Researchers in Zurich have created the Zero Carbon Building Systems Lab which can simulate different climatic conditions to test new building systems, components and materials.
The position of the sun, the composition of its radiation, the temperature and humidity can be adjusted to correspond to almost any point on Earth on any day of the year.
At the heart of the lab is a world first:
artificial sun made of hundreds of powerful light-emitting diodes. These are fixed to a movable arm, allowing the system to imitate the sun's path in different locations.
In addition to the artificial-sun room, there are two other test cells on the south side of the building that are exposed to natural sunlight and the outdoor climate.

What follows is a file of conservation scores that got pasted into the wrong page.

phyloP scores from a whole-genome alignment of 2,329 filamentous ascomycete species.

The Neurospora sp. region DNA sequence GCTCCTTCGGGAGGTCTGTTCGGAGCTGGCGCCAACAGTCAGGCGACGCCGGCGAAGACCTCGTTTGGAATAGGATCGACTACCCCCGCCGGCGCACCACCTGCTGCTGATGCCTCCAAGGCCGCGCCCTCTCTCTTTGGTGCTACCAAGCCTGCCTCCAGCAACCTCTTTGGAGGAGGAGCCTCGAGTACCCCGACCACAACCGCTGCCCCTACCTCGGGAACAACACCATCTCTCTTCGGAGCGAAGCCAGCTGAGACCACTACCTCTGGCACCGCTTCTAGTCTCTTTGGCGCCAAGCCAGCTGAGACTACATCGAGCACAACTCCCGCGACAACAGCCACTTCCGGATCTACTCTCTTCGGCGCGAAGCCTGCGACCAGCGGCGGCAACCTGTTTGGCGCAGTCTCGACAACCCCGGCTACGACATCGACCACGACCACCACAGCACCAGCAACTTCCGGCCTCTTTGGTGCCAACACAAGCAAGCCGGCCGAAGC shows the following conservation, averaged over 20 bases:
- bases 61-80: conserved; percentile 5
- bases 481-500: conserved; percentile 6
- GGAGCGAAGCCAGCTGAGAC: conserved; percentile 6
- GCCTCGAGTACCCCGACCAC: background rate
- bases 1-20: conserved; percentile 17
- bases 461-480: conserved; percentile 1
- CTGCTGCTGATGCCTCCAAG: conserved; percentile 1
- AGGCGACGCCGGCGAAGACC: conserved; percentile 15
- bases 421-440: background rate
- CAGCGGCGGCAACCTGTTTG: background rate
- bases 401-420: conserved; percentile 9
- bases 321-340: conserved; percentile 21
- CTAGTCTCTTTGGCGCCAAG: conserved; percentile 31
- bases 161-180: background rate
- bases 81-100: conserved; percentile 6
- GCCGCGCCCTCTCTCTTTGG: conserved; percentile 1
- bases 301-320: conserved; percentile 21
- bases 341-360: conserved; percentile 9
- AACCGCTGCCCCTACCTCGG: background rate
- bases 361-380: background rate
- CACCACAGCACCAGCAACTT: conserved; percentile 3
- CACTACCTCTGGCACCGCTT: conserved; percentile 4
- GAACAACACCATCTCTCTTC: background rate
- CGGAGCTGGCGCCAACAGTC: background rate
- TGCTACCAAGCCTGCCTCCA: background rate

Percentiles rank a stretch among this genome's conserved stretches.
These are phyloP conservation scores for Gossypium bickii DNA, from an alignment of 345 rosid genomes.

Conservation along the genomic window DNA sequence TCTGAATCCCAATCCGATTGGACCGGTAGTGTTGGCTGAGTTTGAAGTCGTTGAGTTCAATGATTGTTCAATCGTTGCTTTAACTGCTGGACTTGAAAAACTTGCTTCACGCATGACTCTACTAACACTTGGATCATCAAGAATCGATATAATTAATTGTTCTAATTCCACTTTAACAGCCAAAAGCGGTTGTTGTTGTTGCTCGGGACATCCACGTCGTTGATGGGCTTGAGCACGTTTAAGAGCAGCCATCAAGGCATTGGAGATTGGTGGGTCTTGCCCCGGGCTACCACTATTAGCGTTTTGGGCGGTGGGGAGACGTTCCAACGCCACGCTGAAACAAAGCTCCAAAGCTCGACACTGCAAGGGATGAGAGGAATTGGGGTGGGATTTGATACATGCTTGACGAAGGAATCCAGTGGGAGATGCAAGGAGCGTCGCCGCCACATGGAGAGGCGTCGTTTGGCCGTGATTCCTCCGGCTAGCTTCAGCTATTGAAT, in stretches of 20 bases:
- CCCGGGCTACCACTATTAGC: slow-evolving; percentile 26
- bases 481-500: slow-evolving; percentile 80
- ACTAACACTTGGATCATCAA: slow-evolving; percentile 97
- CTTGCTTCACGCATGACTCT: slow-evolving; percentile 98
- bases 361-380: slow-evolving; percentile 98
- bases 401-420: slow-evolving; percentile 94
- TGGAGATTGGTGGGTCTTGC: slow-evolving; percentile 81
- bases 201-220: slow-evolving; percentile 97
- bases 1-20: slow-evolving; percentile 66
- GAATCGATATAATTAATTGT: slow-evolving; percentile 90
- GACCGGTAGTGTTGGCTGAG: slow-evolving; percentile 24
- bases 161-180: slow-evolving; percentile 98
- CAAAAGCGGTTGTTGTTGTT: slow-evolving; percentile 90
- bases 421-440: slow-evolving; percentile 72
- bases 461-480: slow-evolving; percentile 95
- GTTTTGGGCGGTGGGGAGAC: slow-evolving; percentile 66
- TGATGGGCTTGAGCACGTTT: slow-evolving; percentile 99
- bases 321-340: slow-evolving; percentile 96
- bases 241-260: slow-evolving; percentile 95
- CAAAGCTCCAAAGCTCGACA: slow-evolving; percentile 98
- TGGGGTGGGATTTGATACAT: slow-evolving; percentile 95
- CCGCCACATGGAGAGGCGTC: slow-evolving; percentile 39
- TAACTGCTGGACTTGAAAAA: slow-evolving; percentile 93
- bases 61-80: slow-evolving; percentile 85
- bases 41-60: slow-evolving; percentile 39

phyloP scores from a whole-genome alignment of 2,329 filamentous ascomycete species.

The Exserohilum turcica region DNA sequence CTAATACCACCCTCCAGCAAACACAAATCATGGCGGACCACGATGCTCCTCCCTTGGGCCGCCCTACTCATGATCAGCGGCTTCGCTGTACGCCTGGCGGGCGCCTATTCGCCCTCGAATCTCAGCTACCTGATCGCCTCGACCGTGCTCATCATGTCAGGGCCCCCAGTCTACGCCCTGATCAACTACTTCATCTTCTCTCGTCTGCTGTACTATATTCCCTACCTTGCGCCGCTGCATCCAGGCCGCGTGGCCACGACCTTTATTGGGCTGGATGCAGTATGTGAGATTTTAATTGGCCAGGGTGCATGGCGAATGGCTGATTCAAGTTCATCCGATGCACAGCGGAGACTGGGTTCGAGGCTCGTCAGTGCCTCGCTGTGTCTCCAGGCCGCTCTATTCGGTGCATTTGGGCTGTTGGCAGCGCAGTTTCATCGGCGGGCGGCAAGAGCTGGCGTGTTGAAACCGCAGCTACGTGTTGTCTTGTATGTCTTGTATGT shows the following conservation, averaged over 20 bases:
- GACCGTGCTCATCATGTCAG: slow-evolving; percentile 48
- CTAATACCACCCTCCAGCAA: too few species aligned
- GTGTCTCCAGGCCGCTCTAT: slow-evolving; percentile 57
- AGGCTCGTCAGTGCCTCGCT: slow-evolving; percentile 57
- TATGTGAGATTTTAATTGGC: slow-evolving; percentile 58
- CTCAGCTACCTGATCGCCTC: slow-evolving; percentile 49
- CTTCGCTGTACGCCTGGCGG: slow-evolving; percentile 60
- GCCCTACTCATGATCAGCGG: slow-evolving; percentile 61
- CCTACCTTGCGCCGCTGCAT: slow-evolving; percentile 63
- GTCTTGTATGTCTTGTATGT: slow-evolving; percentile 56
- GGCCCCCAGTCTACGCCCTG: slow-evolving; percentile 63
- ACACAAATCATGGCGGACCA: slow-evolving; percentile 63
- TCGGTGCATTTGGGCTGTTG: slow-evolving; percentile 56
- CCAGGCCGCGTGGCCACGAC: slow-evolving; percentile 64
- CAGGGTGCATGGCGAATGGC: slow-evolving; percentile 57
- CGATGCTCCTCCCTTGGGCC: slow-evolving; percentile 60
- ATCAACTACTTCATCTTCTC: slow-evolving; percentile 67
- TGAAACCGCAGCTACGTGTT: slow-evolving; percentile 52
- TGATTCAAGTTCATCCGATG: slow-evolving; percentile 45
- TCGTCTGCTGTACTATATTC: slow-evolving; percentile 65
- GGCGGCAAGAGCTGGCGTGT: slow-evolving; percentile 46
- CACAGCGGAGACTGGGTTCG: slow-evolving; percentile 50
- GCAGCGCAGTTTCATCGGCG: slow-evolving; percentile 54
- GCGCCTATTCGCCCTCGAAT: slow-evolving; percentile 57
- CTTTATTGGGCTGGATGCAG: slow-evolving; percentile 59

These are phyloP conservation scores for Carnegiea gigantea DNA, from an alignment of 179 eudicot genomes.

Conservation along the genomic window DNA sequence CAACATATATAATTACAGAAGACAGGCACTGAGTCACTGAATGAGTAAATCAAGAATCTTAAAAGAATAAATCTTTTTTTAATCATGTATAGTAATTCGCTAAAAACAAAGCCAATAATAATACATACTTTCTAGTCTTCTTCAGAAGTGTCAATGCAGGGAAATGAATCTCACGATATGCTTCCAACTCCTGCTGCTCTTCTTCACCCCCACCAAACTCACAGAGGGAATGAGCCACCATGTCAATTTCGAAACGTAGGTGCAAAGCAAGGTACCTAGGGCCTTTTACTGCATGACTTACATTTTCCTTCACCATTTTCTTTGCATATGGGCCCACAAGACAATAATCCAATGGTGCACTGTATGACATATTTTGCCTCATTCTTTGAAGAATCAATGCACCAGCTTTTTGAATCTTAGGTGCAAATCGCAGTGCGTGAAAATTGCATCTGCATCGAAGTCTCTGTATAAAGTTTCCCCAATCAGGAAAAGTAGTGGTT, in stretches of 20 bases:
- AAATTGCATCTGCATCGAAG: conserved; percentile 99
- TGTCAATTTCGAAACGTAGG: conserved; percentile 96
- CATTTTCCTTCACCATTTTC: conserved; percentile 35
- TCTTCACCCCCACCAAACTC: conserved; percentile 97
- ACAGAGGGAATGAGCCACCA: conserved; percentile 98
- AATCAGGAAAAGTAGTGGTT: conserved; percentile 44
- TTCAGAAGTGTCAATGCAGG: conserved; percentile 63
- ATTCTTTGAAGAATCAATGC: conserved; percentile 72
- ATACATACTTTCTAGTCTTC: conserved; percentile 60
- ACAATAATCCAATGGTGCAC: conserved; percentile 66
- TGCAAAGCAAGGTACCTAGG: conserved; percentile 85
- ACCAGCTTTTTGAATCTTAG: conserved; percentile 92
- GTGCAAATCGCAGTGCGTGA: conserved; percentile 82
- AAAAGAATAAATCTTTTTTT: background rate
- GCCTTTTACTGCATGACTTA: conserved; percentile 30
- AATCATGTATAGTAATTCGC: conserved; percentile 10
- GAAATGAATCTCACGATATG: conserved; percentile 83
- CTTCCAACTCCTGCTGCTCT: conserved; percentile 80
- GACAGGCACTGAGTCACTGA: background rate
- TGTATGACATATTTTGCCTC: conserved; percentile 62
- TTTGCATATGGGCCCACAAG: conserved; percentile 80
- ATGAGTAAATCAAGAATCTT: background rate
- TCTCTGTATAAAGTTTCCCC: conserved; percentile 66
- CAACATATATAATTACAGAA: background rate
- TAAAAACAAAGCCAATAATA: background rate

What makes the lab special is that the outer walls, ceilings and floors of the three research cells can be removed and fitted with prototypes.
In this way, building components that are being developed in the Robotic Fabrication Lab next door, for example, can be immediately tested in their full size for its performance and refined more quickly.
In one research cell these is a semi-transparent façade made of printed polymer, whose structure either deflects sunlight or allows it to pass through, depending on the angle of incidence.
Soon to be tested are also 3D-printed components for façades that, thanks to an ingenious macrostructure, can passively conduct solar heat from the façade to the building interior or act as insulators if required.
The lab aims to help make the construction and operation of buildings climate neutral.